Larry Kirkpatrick

A Positive Place on the Web for the Third Angel's Message

The Spear


The book of Habakkuk illuminates our understanding of the Great Controversy War, presenting Jesus as the great warrior who ends the battle between good and evil


Ship of Cages


Nine years ago I stopped for fuel in Dexter, Missouri. Joe stepped out to the pump. When he saw my California plates, we fell into conversation over gasoline prices. He said, “All of my life I've never been more than 70 miles from home.” With food, television, and shelter, 65 year-old Joe was good to go.


West from Nod


Adam and Eve disobeyed God and were cast out, east of Eden (Genesis 3:24). After murdering his brother Abel, their son Cain was exiled to Nod, east of Eden (Genesis 4:16). They had to leave the Creator’s garden. They would have preferred to return, but could not; He had barred them. Humans had chosen another leader; now there were consequences. As His crowning act, God had made man for righteousness. Made in the divine image, our race was now distorted. Satan rejoiced! The first graffiti had been sprayed into God’s garden.

How will our Maker complete His original plan? How will man journey again, this time west from Nod?


What Doest Thou Here?


“Whosoever will.” That’s what John 3:16 says. Jesus was given to the human race so that whoever would be truly willing to go God’s way need not perish. But while many will claim that they are truly willing, still fallen humans are hard of hearing, especially when God speaks.

Some are willing to hear from Heaven, to consider God’s ways. Others are so sure that they would be uninterested that they are not listening. How many come to mind who claim that they know what Christianity is all about but aren’t prepared to give it a fair hearing today? They think they’ve been there and done that. The same happens within the church. How many do you know who grew up attending Adventist churches, schools, and events, who today claim that they know all about Adventism, reject it, and aren’t interested in hearing more.

For differing reasons, those who have once rejoiced in God’s leading, flee the spiritual battle. Approaching the gates of Canaan, they falter and run back into the wilderness. On the edge of success they turn. They discover themselves far away from what had been their goal. Elijah stood at the center of a mighty spiritual battle, and God triumphed. But soon, strangely, he was fleeing into the wilderness. Even as he fled, God sent his agencies and preserved him, fed him, nurtured. At last Elijah arrives at a cave in Sinai, and God has a question for him:

And, behold, the word of the Lord came to him, and He said unto him, What doest thou here, Elijah? (1 Kings 19:9).

Well might God ask this question of some of us here today.


If We Say We Have No Sin


Sometimes texts that vex us enclose tremendous insight. Their challenge to our minimally tested assumptions makes them great allies toward our growth in truth.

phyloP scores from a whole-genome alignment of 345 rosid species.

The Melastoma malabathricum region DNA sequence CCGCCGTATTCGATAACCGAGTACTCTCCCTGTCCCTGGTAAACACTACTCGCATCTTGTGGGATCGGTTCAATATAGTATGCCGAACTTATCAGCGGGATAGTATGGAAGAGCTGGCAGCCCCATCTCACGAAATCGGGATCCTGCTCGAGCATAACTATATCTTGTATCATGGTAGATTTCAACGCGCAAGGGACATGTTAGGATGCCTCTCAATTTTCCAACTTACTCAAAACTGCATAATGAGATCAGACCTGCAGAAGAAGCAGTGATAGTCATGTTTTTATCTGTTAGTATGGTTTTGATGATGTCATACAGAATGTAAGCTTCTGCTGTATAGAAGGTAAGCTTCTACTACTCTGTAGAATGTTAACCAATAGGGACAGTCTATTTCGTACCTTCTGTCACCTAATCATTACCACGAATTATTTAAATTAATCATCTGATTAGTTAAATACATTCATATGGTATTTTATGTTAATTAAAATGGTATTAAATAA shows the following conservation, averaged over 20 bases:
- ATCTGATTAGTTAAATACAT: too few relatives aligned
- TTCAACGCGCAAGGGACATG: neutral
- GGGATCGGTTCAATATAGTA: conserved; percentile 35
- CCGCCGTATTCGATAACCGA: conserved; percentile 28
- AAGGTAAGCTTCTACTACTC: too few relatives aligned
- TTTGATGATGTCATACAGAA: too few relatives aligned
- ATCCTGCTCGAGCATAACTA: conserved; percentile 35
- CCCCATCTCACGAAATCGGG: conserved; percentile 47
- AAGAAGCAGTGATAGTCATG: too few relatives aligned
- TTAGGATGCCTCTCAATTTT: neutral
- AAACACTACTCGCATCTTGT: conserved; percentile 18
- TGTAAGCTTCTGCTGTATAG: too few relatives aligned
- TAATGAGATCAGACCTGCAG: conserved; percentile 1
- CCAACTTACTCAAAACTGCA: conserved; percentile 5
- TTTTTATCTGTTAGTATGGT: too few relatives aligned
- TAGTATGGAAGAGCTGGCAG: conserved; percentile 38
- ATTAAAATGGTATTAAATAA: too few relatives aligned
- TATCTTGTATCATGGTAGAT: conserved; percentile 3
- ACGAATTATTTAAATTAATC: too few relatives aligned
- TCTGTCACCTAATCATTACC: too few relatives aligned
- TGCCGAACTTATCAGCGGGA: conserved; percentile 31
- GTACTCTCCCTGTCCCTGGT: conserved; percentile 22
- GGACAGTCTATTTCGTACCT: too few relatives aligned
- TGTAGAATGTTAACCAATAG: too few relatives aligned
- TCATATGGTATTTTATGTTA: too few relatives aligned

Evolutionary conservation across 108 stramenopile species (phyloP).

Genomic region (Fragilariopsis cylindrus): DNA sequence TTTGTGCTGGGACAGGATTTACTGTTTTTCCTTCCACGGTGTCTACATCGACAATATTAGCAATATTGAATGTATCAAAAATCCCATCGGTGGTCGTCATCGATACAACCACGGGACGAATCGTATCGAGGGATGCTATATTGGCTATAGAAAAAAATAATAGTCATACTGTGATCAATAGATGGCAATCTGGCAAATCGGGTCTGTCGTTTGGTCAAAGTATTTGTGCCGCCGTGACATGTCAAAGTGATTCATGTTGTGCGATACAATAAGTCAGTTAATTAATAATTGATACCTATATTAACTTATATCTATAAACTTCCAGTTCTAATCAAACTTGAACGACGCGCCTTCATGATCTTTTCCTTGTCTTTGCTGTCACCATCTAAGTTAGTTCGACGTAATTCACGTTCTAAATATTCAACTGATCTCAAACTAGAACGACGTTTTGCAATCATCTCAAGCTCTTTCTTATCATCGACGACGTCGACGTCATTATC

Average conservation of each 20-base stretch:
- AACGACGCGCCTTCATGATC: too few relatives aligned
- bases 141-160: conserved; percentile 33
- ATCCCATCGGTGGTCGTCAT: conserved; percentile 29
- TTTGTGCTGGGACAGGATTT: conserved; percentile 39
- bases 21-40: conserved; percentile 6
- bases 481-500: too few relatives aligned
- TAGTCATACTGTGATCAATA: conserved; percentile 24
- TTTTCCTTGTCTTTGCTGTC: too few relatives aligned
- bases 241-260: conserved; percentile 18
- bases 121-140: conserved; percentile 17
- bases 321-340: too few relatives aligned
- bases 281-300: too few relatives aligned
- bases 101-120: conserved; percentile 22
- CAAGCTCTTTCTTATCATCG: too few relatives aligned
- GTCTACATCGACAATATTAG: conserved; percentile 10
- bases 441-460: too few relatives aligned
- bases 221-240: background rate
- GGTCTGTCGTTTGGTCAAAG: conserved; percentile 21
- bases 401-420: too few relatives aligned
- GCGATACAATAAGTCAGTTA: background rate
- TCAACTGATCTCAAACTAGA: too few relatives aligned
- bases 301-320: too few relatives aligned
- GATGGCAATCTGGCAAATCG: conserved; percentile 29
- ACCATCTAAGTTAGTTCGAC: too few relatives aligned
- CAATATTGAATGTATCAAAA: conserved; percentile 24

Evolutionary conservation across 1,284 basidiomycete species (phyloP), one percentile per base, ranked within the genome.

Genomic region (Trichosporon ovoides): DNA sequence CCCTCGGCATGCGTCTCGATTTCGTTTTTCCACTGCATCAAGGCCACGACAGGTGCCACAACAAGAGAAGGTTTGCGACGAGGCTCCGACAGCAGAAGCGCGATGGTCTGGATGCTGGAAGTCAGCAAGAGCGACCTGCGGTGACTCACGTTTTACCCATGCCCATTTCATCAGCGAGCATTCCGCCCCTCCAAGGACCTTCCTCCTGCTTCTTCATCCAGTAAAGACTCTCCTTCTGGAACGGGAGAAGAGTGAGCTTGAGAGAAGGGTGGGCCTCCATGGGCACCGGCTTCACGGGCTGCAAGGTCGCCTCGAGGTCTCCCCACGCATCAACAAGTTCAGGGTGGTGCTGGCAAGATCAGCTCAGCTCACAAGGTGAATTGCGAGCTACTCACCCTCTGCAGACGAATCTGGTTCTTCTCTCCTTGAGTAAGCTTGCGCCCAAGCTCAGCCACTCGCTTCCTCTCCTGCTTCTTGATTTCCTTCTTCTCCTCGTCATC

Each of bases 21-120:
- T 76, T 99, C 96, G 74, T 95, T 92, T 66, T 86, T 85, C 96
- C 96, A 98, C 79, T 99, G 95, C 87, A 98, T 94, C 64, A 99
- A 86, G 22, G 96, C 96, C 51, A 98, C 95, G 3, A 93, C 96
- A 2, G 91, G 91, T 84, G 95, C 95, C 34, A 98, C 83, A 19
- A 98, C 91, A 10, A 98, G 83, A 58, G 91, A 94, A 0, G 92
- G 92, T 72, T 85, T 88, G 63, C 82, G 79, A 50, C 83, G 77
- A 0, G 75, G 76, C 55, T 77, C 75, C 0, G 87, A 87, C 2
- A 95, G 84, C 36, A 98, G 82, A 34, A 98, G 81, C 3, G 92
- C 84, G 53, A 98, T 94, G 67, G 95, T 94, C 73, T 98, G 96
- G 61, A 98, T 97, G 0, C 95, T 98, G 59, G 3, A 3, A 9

Seventh-day Adventists reject the doctrine of original sin, the teaching that men are born condemned or guilty. We also reject any notion that man was not damaged by the Fall. We are decidedly damaged; one might say, born broken. But, we are not lost until we choose rebellion. All who have lived in human flesh, except Jesus, have chosen rebellion at some point; all these, then, need Jesus. The Bible is clear: "All we like sheep have gone astray" (Isaiah 53:6). How thankful we are that in Jesus a Savior is provided!

Some good and godly brothers dispute what has just been stated. They hold that all men have sin at birth. And, that all men have sin throughout the full length of their experience. Indeed, they say that men--even "saved" men--die in sin. The belief that in the power of God men can obey His law, that they can live without sinning after Probation closes, mystifies them. A favorite text suggested is 1 John 1:8. You recall the text:

If we say that we have no sin, we deceive ourselves, and the truth is not in us.


Upgrade, part 3: Singing


And now, the last segment in our series on reverence. Reverence is not a “style” among other styles. God is not worshipped according to styles, very holy here and very casual there. Reverence is either present or lacking in a church. Maybe it seems like doing this series on reverence is just preaching to the choir (this is, after all, the Mentone church.) But from time to time we need to remind ourselves where we are and for what purpose we are assembled. When have you seen reverence lost in a church and later restored? Reverence is like virginity.


Upgrade, part 2: Clapping?


How shall Christians respond when they hear truth? Should we clap our hands? By shortly after the time of Christ, Roman crowds were responding in the auditoriums to the torture and murder of Christians, by clapping. As Christians were pulled apart by horses or tortured with heated metal, crowds clapped at their writhing agonies and death throes. It was considered good sport and premier entertainment.